Allegheny County Is 3rd Worst In PA For Number Of Women Running For Office
One day after the inauguration of Donald Trump, women, men and children marched in Washington, D.C. and in cities across the country, including Pittsburgh.
Women were encouraged to run for office at all levels: federal, state and local. But was that call to action taken to heart and was it reflected in the recently held Pennsylvania Primary?
Dana Brown, executive director of the Pennsylvania Center for Women and Politics at Chatham University, said there was only one woman candidate for every two male candidates in Allegheny County. That number could be skewed because it also includes judges of elections at the polling places throughout the county.
She spoke with 90.5 WESA's Kevin Gavin about women in Pennsylvania politics.
Their conversation has been edited for length and clarity.
KEVIN GAVIN: Immediately following the inauguration of President Trump and the day after the Women's March, there was great enthusiasm -- a call for more women candidates for elected offices at various levels. Four months later, is that enthusiasm still there? Has the level diminished? Has it increased?
DANA BROWN: In February, when we held our Ready to Run campaign trainings for women, we saw unprecedented interest. We had class sizes that were probably about double what the average class size is. In Pittsburgh, I'll tell you, we had 170 women participate in the campaign training. And out in Philadelphia, we had to cap it at 127 because of fire codes. It really caught us by surprise. I mean, while there was this interest, particularly on the left side -- women, you know, protesting in the streets -- we also did find a lot of interest on the Republican side, on the right side, because their candidate had won an upset victory. So we're thinking that this is going to be sustained, but really only time will tell.
GAVIN: When women are considering running, and they say, "Well I've got to get ready. I want to go to these workshops." What does it mean to be ready? Does it mean to be understanding the system? Does it mean having the financial resources it takes?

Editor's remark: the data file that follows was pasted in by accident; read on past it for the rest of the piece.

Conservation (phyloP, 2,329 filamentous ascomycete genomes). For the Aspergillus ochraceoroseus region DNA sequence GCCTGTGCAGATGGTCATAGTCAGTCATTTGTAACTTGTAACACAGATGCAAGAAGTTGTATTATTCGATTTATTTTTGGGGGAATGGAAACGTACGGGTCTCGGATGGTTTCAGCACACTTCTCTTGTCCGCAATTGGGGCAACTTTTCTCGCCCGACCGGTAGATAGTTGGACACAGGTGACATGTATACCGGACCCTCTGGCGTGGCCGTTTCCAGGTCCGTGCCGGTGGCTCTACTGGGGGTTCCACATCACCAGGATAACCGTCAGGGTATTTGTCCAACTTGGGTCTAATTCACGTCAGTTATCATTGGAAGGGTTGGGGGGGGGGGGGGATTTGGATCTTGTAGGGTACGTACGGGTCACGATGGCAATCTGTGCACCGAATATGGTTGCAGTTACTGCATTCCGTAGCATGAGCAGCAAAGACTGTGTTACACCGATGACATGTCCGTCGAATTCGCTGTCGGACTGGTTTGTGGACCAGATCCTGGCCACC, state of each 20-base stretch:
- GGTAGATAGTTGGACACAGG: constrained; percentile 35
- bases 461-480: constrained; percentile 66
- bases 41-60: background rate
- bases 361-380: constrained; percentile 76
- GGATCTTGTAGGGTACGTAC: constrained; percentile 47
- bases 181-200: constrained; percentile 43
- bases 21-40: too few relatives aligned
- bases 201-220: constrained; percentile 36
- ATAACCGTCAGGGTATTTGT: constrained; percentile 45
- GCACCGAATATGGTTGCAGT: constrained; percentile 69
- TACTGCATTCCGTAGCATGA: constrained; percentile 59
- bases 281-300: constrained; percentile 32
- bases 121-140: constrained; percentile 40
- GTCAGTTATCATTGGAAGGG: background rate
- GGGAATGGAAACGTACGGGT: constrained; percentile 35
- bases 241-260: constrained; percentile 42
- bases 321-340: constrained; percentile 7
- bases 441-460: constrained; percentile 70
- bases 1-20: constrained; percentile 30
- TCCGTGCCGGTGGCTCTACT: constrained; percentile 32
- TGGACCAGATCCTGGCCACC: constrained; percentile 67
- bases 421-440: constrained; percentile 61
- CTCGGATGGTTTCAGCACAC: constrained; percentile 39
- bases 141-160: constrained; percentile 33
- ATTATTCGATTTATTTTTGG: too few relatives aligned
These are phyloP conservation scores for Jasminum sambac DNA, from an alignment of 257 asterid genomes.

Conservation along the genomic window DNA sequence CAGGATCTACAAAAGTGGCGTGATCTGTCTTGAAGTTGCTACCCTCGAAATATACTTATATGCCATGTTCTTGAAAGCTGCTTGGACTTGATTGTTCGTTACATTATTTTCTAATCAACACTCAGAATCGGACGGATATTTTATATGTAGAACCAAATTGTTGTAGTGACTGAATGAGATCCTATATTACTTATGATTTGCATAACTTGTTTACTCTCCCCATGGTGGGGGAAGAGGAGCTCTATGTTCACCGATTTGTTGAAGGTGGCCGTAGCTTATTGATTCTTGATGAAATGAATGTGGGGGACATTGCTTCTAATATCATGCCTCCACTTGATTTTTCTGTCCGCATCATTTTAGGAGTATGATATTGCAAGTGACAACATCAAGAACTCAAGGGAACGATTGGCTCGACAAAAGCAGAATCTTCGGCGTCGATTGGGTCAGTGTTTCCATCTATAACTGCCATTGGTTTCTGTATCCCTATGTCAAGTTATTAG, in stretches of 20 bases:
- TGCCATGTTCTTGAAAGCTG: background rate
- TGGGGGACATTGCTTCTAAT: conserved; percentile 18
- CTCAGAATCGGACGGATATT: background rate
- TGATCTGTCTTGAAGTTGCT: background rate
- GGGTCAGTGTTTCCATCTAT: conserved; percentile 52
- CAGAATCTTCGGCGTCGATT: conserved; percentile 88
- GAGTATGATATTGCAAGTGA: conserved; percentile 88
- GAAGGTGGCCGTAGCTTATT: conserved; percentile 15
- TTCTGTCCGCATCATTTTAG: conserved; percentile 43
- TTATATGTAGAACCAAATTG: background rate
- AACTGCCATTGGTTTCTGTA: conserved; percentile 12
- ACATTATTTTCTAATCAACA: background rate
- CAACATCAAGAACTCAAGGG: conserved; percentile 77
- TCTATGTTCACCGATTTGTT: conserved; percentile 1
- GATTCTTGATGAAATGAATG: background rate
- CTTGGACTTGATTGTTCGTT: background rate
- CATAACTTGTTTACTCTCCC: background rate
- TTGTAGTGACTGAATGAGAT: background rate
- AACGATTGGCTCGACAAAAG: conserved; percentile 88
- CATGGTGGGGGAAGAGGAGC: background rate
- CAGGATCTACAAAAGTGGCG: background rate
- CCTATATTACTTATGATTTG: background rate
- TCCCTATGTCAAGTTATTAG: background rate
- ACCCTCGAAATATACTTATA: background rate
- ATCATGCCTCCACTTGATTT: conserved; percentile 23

BROWN: That's a really great question, because we know that women's desire to be "ready" oftentimes looks very different than what men determined to be "ready." We hear from a number of women, "Oh, I, um, is my bachelor's degree good enough for this? What if I only have a high school degree. Can I run for this?" And it's just so interesting, because rarely are we in conversation when a male is really doubting his credentials in that way. And so what I would say to women thinking about readiness level is that your lived experience in your community, participating in local efforts at the community level, is exactly what we need. We are always trying to encourage women to realize that you are credentialed enough to to run exactly as you are.
GAVIN: That interest, you mentioned it was in time for filing. Anecdotally speaking, what were you hearing in terms of why there was the interest in attending these workshops?
BROWN: Progressive women in particular were angry and upset about Trump's victory. And also, you know, some of the remarks that Trump had made on the campaign trail or at least the video that came out that Trump in his own words had said some really not-so-tasteful things about women. A lot of women did tell us that that that was the driving factor. They realized that they no longer could sit on the sidelines as just voters -- active citizens in that way. But that it was up to them to change the values of their community and to move their communities forward. And on the Republican side, women were buoyed. I mean they were really excited that their candidate had won and thought that anything was possible, and that included themselves as possible (candidates) for office.
GAVIN: Was it more women candidates at all levels of government -- that interest in possibly running? Or was federal elections or being part of a team, whether it's a U.S. House seat or a Senate seat or something like that?